Our firm’s approach to transactions involving a LFS has been to utilize both a litigator and a commercial finance attorney in structuring and negotiating the operative agreements. Co-author Marie Mathews is the firm’s Deputy General Counsel, whose thorough knowledge of the Rules of Professional Conduct and years of litigation experience supplement the skillset of co-author, Laurence Smith, who has practiced commercial finance throughout his career. We work together to strike the appropriate balance between keeping the LFS informed with periodic reporting without compromising the protections afforded by the attorney-client privilege and the work product doctrine. Our combined strengths help rationalize the budgeting process, impose accountability and efficiency on the law firm representing the plaintiff, and ensure a reasonable allocation of the total investment to each phase of the litigation. We also strive to ensure that the ultimate decision-making authority remains with the client, albeit subject to the LFS’s right, in accordance with the definitive agreements, to limit or cease funding. The ultimate goal of the negotiating process is to achieve an equilibrium that protects the interest of all constituents, while educating the client about the obligations associated with the involvement of a new and important party in interest—the LFS.

Conclusion

For most companies, commercial litigation is not an extraordinary event but rather arises in the ordinary course of business. The ability to institute and prosecute lawsuits that are critical to a company’s interests therefore requires financing, which is often not available from traditional lending sources. This void in the market is being filled by LFSs. The availability of litigation funding may be viewed as a deterrent to unethical behavior, which a large corporation could otherwise perpetrate against a smaller entity that lacks the resources to bring suit. The risk inherent in the investment and its non-recourse nature militate in favor of outsize returns for LFSs. Until the market offers a more reasonable alternative, the business model of the LFS will endure and proliferate, along with the growth of commercial litigation.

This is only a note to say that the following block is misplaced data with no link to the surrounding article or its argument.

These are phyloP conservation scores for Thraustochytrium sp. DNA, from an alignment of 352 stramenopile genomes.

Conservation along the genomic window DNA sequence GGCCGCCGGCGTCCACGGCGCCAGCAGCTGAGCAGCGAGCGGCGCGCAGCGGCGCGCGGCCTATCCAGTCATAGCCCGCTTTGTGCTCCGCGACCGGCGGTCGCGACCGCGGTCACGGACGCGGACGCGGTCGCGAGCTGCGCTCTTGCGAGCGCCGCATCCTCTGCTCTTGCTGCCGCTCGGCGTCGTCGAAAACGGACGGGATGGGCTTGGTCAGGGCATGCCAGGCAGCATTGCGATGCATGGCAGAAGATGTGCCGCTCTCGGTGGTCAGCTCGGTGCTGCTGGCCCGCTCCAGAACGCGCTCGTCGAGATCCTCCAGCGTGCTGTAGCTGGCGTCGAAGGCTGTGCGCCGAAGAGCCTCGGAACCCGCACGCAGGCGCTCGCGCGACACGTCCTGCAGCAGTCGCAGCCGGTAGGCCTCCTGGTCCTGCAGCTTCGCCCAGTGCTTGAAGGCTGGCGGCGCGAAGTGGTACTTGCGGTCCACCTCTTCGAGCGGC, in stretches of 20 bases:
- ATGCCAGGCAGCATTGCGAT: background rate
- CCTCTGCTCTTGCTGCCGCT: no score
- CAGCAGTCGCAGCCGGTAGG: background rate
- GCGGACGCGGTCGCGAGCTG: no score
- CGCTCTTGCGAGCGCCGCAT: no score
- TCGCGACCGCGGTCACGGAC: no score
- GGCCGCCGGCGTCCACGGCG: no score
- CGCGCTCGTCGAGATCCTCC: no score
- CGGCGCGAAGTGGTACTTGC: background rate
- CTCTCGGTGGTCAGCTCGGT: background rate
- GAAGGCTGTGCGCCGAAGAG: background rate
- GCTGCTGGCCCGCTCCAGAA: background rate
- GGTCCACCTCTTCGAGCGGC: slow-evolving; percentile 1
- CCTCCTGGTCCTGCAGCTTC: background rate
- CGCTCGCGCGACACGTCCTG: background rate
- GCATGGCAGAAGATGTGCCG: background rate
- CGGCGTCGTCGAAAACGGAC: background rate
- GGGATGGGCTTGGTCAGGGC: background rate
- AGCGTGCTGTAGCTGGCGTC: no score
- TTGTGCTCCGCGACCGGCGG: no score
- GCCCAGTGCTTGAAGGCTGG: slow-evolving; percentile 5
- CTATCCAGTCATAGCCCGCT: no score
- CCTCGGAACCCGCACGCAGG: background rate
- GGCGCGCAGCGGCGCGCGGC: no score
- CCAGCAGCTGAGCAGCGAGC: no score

1 This hypothetical was posed for illustrative purpose; however, the fact pattern occurs in business all too frequently. The January 8, 2020 edition of The Wall Street Journal reported that Sonos instituted suit against Google for allegedly stealing Sonos’ intellectual property. While Sonos is not a start-up company, it pales in size relative to Google, which can more easily weather the costs of litigation. If Sonos lacks a source of financing, it may at some point in the litigation feel like the start-up that cannot afford to continue the fight.

2 Much of the literature demonizes LFSs. Portraying LFSs in this vein conjures in our minds the image of a house engulfed in flames, with a person trapped on a third-story window ledge facing imminent death, and being implored to jump toward an outstretched blanket held by four neighbors on the ground below. Realizing there is no other choice, the clear-thinking person jumps instantly. Under these circumstances, should a counselor’s focus be on cautioning the person about the pain of broken ribs or a broken back, trying to discern the wind direction, or the risk that homeowners’ insurance may not pay for hospital bills? These concerns, like the concerns raised about LFSs, seem secondary to the primary goal of survival.